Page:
Italy: Temple of Concordia (built c. 440 - 430 BCE), Valley of the Temples (Valle dei Templi), Agrigento, Sicily - Agrigento was founded on a plateau overlooking the sea, with two nearby rivers, the Hypsas and the Akragas, and a ridge to the north offering a degree of natural fortification. Its establishment took place around 582–580 BCE and is attributed to Greek colonists from Gela, who named it 'Akragas'.  Akragas grew rapidly, becoming one of the richest and most famous of the Greek colonies of Magna Graecia (Greater Greece). It came to prominence under the 6th-century tyrants Phalaris and Theron, and became a democracy after the overthrow of Theron's son Thrasydaeus.  Although the city remained neutral in the conflict between Athens and Syracuse, its democracy was overthrown when the city was sacked by the Carthaginians in 406 BCE. Akragas never fully recovered its former status, though it revived to some extent under Timoleon in the latter part of the 4th century.  ©David Henley/Pictures From History/ The Image Works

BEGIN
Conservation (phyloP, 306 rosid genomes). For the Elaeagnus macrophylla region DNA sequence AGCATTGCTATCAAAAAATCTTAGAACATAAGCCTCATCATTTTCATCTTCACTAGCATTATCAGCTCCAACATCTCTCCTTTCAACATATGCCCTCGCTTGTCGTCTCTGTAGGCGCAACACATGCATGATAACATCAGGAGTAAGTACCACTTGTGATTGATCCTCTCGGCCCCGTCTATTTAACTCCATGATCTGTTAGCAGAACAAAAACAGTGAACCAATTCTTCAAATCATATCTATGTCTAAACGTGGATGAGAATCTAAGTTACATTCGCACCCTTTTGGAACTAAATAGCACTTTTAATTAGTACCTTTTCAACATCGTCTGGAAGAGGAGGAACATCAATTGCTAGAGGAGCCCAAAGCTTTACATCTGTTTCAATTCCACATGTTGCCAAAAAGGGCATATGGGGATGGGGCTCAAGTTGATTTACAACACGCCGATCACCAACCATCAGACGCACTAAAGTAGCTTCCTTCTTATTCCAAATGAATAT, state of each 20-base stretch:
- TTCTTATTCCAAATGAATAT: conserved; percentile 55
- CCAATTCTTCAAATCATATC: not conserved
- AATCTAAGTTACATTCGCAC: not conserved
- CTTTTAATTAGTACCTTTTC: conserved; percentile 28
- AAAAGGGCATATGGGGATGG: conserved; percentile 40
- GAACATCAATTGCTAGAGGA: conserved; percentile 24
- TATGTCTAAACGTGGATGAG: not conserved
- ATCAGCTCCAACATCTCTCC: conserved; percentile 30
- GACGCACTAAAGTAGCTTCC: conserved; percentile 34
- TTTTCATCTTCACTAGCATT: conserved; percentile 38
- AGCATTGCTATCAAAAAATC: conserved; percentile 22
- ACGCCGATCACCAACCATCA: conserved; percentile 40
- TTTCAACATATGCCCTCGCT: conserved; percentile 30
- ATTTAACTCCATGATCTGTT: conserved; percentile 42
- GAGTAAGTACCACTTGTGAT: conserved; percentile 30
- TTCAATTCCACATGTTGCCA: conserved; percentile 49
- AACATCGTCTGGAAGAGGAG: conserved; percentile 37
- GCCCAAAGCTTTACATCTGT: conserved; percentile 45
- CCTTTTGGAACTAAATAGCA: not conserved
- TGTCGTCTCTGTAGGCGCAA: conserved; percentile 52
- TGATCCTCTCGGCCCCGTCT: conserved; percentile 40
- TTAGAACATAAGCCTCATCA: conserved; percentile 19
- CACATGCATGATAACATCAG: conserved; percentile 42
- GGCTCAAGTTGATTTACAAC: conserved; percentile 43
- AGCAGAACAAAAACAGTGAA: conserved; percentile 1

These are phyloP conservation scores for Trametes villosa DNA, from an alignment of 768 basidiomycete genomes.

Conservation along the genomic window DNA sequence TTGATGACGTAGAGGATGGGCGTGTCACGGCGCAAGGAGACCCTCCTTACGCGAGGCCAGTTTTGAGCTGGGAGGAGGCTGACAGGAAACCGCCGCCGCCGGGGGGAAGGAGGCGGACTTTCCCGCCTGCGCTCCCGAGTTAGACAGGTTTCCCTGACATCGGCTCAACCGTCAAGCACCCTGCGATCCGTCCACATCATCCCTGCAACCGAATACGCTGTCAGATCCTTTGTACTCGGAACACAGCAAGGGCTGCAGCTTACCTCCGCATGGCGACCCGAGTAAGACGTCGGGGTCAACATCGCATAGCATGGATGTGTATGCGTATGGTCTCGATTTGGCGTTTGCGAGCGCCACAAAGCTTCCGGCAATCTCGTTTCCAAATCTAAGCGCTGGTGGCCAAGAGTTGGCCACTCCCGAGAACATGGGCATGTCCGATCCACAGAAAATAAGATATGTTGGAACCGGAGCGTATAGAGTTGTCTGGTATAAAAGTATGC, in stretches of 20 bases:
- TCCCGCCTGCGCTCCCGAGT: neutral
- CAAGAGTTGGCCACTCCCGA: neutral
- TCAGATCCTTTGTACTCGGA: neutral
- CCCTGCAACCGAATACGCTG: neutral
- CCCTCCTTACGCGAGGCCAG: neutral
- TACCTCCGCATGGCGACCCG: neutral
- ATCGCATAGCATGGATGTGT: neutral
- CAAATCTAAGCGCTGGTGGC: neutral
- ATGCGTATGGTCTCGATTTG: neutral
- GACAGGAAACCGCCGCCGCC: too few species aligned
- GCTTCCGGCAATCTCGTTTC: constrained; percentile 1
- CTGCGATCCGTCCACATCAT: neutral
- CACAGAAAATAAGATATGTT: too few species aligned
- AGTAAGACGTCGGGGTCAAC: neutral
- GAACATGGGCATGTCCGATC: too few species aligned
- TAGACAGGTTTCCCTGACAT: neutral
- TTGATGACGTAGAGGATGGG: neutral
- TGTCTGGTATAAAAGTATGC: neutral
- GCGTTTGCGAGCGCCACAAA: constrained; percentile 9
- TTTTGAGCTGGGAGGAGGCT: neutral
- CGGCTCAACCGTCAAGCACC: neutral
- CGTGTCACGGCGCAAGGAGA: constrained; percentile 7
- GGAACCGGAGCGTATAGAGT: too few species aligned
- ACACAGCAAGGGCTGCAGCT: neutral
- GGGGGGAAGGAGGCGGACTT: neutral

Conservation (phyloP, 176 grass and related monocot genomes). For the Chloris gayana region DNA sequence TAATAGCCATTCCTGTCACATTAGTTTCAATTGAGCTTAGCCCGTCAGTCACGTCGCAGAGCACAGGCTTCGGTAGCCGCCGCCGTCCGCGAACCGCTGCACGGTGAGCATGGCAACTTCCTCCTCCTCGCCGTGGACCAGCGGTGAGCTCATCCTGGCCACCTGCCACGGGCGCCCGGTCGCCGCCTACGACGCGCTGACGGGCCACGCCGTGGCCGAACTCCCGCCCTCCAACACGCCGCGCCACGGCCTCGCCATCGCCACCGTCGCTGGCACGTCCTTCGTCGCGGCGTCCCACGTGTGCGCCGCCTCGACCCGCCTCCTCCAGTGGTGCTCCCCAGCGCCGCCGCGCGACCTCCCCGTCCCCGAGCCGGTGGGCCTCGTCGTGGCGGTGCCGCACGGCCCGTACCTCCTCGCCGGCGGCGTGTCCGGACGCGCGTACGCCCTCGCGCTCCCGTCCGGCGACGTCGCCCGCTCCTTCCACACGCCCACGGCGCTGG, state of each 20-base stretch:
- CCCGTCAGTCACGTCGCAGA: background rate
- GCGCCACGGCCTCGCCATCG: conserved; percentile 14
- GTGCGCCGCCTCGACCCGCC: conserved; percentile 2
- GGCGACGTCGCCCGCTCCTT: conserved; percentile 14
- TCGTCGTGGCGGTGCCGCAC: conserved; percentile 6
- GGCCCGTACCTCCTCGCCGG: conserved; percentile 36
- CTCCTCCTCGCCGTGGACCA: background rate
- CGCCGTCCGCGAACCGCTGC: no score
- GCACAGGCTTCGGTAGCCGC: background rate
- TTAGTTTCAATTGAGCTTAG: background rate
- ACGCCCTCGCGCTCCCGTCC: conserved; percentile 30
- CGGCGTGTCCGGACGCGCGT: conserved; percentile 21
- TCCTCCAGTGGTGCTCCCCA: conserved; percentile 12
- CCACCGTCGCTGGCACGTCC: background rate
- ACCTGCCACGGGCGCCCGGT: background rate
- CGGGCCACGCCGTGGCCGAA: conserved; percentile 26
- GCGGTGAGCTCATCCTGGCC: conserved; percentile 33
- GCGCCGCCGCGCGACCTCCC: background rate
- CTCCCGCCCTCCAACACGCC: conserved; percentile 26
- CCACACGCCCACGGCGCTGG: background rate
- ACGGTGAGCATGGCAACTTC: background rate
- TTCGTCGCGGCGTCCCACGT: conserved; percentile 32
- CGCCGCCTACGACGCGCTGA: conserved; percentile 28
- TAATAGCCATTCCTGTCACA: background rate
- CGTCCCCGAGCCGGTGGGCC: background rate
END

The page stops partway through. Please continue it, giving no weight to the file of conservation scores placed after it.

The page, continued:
ECPA0035708.jpg
Italy: Temple of Concordia (built c. 440 - 430 BCE), Valley of the Temples (Valle dei Templi), Agrigento, Sicily - Agrigento was founded on a plateau overlooking the sea, with two nearby rivers, the Hypsas and the Akragas, and a ridge to the north offering a degree of natural fortification. Its establishment took place around 582–580 BCE and is attributed to Greek colonists from Gela, who named it 'Akragas'.

Akragas grew rapidly, becoming one of the richest and most famous of the Greek colonies of Magna Graecia (Greater Greece). It came to prominence under the 6th-century tyrants Phalaris and Theron, and became a democracy after the overthrow of Theron's son Thrasydaeus.

Although the city remained neutral in the conflict between Athens and Syracuse, its democracy was overthrown when the city was sacked by the Carthaginians in 406 BCE. Akragas never fully recovered its former status, though it revived to some extent under Timoleon in the latter part of the 4th century. ©David Henley/Pictures From History/ The Image Works